Bhagavad Gita - Translated by Mani Rao. (Penguin Books India, 2011. India edition).

Bhagavad Gita - A translation of the poem. (Autumn Hill Books, 2010. USA/Canada edition)


Mani Rao’s courageous approach to the Gita not only revitalizes an ancient philosophy but also restores power and majesty to the text’s poetry. –Arshia Sattar

Mani Rao brings a felicitous mix of textually informed vigilance and playful irreverence to bear on her translation of the Bhagavad Gita. With its contemporary musicality and relaxed tone, Rao’s version opens up this central text of modern Hinduism for a new generation of readers. – Ranjit Hoskote

“Rao plays with the words of the Gita—not changing them, but changing the way we experience them. The text is fluid, playful, eminently readable, and yet true to the complex philosophical conceptions Krishna presents to Arjuna in the poetic dialogue that forms the heart of the poem. We see modernist hints of Walt Whitman, e.e. cummings, William Carlos Williams, and Aram Saroyan peeking through the veneer of the ancient text, which Rao renders both more and less familiar to Western audiences, allowing the text to dance around in the reader’s head…” - Eric Gurevitch. Read the full review here.

Cover of the Bhagavad Gita translation by Mani Rao

“The great virtue of The Bhagavad Gita is courage, and in her luminous new translation, Rao is courageous indeed. Her lines venture to keep pace with the original, stride for stride, revelation for revelation. As Wittgenstein wrote, ‘courage is always original.” I can avow that Rao’s is the first truly original version of this sacred text to appear in decades.” – Donald Revell

“Mani Rao has transformed the most famous spiritual poem in India to a multi-layered poem, giving shapes to multiple meanings and sounds to multiple forms. Just as Arjuna saw the universe in Krishna’s mouth and like the endless tree, the tree of life, which reveals its roots above and leaves below, Mani Rao has shown us this universe, this endless life with its supporting philosophy, as a poem to be perceived directly, intuitively, cutting through reason and linearity to arrive at the underlying undying poetry and grace of this epic work.”– Frederick Smith



  • “Sing to Me” and “Monkey Puzzle” from a manuscript selected as Anomalous Chapbook Contest Notable, read here.
  • “Poem, Sisyphus” in the latest issue of Omniverse, read here.
  • “Ode to Kali” and “Ravana’s Garden” in Muse India‘s issue on ‘Poetizing Indian Heritage,’ read here.
  • Poems “Midas, A Casino In Vegas,” “Ouranos Returns,” and “Cupid & Psyche” in the latest issue of Mascara (Issue 12, 2012), read here.
  • Five poems just out in Harper Collins Anthology of Poetry by Indians, 2012. Read “Shiva’s Digs” here.
  • Review of Arvind K. Mehrotra’s Songs of KabirTranslation Review (Vol 83, Issue 1, 2012).
  • Review of Mohammad A Quayum’s Rabindranath Tagore: Selected Short Stories. Cha (Mar 2012, Issue 16.)
  • Essay “A Brief History of the Bhagavad Gita’s Canonization” in Religion Compass. (Email Mani for a pdf if your library does not have access to Wiley).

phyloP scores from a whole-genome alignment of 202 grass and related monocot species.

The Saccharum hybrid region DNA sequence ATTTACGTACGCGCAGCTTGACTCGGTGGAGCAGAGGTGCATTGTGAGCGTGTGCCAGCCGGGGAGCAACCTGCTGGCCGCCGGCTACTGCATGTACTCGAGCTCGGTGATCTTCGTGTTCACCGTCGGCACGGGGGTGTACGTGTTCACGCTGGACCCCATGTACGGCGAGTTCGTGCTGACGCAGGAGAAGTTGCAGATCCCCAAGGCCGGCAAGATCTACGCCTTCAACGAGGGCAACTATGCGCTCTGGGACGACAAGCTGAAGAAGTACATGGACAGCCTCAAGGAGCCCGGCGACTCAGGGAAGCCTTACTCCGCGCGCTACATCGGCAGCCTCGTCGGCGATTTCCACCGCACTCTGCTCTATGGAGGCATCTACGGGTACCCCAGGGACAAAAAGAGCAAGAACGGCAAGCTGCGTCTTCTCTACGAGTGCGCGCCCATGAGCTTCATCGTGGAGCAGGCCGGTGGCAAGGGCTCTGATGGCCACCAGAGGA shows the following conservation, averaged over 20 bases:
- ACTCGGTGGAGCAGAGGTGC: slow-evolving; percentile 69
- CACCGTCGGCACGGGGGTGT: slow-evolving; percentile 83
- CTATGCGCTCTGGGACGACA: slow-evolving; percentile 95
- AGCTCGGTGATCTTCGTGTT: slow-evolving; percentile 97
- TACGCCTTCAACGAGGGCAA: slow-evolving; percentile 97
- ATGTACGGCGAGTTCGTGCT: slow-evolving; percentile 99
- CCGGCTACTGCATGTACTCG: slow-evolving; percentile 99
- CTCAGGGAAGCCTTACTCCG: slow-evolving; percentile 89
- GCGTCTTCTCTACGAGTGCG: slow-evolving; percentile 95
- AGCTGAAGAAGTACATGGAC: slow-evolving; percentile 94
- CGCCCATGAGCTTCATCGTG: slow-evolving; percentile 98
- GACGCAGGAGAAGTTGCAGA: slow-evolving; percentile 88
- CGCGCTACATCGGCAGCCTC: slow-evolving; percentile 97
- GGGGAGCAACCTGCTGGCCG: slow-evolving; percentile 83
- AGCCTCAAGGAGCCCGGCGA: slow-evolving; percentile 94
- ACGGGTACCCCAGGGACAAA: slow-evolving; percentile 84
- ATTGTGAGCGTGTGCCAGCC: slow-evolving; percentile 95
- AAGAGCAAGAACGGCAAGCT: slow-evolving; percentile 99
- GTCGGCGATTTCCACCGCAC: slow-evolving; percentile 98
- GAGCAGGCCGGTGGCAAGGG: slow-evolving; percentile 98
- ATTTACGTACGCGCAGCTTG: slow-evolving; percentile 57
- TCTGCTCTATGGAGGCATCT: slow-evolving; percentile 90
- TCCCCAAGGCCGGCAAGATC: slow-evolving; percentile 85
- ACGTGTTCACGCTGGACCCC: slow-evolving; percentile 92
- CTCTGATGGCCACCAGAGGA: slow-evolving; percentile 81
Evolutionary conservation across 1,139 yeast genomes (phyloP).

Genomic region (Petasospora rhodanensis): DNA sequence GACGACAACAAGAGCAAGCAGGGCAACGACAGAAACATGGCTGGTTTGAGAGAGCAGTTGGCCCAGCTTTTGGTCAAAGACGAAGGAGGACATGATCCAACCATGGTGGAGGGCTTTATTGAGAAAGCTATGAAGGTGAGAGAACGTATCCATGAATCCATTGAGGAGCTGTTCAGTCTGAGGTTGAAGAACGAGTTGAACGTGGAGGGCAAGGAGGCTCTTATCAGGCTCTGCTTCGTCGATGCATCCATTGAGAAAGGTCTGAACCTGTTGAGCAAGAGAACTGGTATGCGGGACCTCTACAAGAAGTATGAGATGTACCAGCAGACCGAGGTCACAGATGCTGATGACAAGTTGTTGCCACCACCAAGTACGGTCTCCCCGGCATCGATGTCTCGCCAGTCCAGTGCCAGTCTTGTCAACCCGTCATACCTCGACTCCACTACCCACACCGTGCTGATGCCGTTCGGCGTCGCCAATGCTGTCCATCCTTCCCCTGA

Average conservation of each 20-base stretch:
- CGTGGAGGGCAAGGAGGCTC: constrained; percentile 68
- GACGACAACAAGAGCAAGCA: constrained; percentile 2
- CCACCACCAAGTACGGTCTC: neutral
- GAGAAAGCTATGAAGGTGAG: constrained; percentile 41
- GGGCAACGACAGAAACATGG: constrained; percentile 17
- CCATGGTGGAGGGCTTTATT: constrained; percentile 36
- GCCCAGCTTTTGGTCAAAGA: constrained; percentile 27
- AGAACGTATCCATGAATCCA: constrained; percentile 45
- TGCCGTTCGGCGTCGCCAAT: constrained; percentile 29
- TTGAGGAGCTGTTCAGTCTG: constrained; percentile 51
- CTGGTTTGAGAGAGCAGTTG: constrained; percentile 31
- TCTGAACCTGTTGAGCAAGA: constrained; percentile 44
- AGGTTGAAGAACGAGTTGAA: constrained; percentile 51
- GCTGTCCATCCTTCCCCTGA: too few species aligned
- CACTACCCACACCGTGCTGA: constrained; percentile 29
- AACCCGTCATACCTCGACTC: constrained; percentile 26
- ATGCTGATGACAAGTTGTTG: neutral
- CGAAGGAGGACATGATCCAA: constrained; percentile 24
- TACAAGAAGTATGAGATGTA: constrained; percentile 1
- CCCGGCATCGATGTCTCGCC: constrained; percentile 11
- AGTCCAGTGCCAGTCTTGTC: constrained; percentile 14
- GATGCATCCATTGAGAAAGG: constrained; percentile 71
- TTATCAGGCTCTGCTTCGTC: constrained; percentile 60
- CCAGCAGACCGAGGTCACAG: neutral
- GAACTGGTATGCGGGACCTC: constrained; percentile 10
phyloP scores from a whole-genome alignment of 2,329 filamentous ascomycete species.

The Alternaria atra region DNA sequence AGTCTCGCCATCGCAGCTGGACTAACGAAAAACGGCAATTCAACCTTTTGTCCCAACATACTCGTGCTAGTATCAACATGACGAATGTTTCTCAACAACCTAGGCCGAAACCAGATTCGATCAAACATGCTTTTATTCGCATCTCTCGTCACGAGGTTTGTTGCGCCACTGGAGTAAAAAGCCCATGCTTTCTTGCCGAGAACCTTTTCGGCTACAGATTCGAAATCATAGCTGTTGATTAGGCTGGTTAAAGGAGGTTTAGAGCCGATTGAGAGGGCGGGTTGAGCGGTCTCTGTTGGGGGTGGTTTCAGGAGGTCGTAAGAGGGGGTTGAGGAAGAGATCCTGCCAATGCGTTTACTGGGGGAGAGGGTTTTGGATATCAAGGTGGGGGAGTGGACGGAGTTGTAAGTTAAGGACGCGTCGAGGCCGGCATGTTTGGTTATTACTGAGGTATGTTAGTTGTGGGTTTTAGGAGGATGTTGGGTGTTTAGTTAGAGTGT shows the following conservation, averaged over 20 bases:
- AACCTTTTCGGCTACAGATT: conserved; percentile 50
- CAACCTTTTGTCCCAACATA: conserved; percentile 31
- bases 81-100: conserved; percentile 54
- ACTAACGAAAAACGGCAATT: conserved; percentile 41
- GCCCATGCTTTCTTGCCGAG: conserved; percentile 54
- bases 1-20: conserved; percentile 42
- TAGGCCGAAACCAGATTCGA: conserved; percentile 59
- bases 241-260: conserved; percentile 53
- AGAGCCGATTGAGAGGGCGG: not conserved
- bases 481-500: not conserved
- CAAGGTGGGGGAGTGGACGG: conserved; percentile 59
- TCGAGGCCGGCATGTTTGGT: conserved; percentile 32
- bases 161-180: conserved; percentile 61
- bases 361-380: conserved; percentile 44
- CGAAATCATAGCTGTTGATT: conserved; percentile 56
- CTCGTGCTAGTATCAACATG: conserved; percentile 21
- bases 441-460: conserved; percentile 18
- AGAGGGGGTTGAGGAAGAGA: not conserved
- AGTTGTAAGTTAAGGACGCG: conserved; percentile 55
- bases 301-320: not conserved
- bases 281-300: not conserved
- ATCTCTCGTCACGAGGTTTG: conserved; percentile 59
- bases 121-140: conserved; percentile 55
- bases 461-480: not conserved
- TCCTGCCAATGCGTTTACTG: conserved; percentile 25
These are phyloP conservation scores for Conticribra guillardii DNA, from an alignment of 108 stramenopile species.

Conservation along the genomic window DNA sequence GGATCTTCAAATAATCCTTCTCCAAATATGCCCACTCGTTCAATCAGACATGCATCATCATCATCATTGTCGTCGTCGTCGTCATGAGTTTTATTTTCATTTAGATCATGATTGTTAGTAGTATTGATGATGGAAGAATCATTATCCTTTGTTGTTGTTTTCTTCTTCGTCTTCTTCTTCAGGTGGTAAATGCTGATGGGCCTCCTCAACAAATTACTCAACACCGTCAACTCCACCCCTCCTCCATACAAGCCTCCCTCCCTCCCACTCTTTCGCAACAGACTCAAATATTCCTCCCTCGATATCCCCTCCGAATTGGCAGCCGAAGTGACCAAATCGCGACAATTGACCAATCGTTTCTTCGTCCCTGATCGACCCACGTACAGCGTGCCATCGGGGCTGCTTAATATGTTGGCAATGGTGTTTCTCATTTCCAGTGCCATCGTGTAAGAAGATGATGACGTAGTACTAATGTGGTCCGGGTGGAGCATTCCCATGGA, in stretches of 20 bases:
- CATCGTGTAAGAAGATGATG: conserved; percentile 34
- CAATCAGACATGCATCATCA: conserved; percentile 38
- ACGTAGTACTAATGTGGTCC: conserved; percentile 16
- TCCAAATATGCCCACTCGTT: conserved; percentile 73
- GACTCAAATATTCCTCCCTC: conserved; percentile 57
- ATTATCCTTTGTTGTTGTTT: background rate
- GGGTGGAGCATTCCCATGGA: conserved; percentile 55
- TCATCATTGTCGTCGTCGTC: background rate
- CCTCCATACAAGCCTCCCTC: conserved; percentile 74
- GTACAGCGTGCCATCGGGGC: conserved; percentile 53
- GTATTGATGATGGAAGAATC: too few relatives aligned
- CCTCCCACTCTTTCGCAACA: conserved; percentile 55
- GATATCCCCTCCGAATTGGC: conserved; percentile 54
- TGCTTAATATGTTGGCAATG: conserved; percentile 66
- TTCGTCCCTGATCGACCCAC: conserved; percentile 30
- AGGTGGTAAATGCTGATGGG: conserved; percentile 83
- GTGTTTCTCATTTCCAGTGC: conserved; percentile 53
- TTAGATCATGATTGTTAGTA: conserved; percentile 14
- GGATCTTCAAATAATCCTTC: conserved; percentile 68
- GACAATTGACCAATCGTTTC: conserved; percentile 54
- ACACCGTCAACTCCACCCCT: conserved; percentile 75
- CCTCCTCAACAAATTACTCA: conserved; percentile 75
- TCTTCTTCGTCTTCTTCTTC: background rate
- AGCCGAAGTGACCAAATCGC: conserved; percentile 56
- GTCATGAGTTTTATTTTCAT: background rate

• Listing in The Oxford Companion to Modern Poetry. 2nd Ed. Edited by Jeremy Noel-Todd ad Ian Hamilton. Oxford University Press, 2013: Born in India, Mani Rao moved to Hong Kong in 1993, where she published six of her eight books of poetry. More recently she has pursued doctoral studies in Religion while continuing her studies in Sanskrit and dividing her time between the USA and India.  However, neither personal biography nor geopolitical location are prominent in her poems, which are almost all short, no more than a page.  She often works in frequently end-stopped, staccato lines of variable length, with a line not necessarily connecting to its predecessor, and with unstable pronouns and gender ambiguity confounding any notion of a discrete, confessional self—although there are traces of narrative. Among the early collections, The Last Beach (Asia 2000, 1999), is perhaps the strongest. Echolocation (Chameleon Press, 2003), which appears to recollect a love affair echoed against the sound of the sea and the radio, switches visually to prose, with each isolated sentence also becoming the measure of the line.  100 Poems, 1985-2005 (Chameleon, 2006) excerpts from six previous books.  Ghostmasters (Chameleon, 2010) ramps up her linguistic playfulness.  Rao’s version of the Bhagavad Gita (Autumn Hill / Penguin, 2010 / 2011) unpacks the original Sanskrit with a range of avant garde techniques—in prosody, diction, mise-en-page and lineation—rendering a new translation of the well-known philosophical text unlike any before it.  Her most recent poetry continues her erotic themes but makes more explicit reference to stories and characters drawn from Indian and Western classical sources.





  • “Writing to Stop.” Read in 91st Meridien.
  • “Automatic Writing – Real, Surreal, Hyper-real” in Fulcrum 7. Download pdf here.
  • “Repetitiveness in Gita translations.” Read in eXchanges.
  • Translator’s Note on the Gita translation. Read in eXchanges.
  • “Stretch.”  XCP. Download pdf here.
  • “Halloween” in Dimsum. Download pdf here.
  • “Decoding Augustine via Saussure.” In-Between Journal of Literary Criticism. Download pdf here.
  • “Caterpillar to Butterfly: Thoreau’s dietary journey.” Thoreau Society Bulletin. Read here.
  • “Lorine Niedecker Condens.” Interim. Read here.



Mani Rao is the author of eight poetry books and a translation of the Bhagavad Gita.